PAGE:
David Francey Far End of the Summer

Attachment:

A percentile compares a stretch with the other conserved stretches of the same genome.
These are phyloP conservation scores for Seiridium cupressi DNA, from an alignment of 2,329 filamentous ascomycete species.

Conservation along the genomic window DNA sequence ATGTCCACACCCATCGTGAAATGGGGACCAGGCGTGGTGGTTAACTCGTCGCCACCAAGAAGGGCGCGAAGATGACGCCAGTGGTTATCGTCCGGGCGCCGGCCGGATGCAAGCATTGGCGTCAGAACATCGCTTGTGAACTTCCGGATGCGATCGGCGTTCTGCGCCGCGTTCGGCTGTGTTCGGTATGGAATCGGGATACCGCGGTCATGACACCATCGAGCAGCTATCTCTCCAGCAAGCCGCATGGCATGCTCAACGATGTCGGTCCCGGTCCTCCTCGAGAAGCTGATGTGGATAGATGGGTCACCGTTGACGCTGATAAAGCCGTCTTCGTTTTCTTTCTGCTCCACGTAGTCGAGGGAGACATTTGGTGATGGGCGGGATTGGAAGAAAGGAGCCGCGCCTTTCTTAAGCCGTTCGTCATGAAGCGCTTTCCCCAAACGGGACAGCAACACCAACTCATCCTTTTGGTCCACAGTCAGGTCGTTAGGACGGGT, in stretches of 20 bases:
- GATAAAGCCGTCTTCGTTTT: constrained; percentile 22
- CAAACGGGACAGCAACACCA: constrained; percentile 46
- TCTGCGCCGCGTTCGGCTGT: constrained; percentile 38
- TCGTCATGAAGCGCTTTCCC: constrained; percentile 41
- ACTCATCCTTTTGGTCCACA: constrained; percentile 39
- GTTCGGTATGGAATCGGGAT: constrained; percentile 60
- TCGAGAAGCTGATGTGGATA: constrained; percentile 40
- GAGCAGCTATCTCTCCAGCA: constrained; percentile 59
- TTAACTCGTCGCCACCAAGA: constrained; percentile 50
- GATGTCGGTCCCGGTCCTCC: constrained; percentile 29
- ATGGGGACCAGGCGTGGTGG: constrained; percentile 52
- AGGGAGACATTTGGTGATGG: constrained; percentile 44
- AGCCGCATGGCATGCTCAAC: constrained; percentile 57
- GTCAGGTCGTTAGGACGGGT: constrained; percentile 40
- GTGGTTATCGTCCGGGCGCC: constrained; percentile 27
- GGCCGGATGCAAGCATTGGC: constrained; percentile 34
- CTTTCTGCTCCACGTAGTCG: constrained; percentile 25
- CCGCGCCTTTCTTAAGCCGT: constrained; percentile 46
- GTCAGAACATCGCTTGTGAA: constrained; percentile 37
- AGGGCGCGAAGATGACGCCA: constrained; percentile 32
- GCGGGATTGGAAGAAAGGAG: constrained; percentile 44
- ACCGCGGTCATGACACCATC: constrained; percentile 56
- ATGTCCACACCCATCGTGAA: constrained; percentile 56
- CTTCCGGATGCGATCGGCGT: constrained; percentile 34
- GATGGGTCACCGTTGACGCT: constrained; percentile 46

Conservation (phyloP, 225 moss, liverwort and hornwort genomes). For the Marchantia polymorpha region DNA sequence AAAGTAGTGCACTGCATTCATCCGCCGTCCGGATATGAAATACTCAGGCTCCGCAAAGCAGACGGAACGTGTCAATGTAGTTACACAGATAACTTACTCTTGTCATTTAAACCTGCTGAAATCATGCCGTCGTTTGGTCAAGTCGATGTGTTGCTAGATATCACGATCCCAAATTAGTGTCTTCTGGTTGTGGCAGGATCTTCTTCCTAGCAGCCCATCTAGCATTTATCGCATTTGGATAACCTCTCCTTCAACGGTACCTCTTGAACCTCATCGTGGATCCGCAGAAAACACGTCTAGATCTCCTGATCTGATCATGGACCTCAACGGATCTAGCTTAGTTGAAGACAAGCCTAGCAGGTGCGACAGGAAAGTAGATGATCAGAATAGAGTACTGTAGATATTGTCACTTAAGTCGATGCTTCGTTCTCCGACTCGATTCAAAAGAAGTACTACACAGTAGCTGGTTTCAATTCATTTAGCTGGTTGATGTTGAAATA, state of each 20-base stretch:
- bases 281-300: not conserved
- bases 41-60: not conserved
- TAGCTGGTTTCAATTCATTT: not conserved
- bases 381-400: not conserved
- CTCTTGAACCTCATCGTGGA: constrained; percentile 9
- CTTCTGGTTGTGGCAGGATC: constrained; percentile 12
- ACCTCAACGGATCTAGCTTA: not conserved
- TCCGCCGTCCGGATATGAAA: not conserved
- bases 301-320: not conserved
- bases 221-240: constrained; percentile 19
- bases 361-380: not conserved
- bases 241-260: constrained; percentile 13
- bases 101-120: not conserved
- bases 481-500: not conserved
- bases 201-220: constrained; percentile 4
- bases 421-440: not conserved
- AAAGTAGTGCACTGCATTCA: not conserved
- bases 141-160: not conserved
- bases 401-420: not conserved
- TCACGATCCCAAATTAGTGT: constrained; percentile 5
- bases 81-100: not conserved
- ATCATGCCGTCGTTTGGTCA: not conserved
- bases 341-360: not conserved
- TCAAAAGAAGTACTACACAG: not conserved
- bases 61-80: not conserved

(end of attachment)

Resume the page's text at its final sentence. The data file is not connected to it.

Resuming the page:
He sings deceptively simple songs with a thick Scottish accent, using almost exclusively Canadian landscapes. Like country blues legend Mississippi John Hurt, David Francey doesn't make music for a living (he's a carpenter), and he writes in a direct, snapshot style. And, like Hurt, his folk-based songs ought to be played 100 years from now - he's that good. "Paper Boy," the album's opener, is a sweet, autobiographical sketch of his youth, while "Mill Towns," the next track, is a powerful commentary about the mining and mill towns of Ontario. Mike Ford and David Matheson (Moxy Fruvous) proceed to sing harmonies behind the poetic love song "Banks of the Seaway," one of several tunes set in his residence of Ayer's Cliff, PQ. Francey's other 12 songs guide us through Saskatchewan, Peterborough and Montreal, but tell primarily stories about travel, work and love. Accompanied by his acoustic guitar, and the occasional bass, fiddle and banjo, Francey's craft is consistent and economical. Any attentive listener ought to be rewarded with subtle detail and unforgettable melodies. (Festival)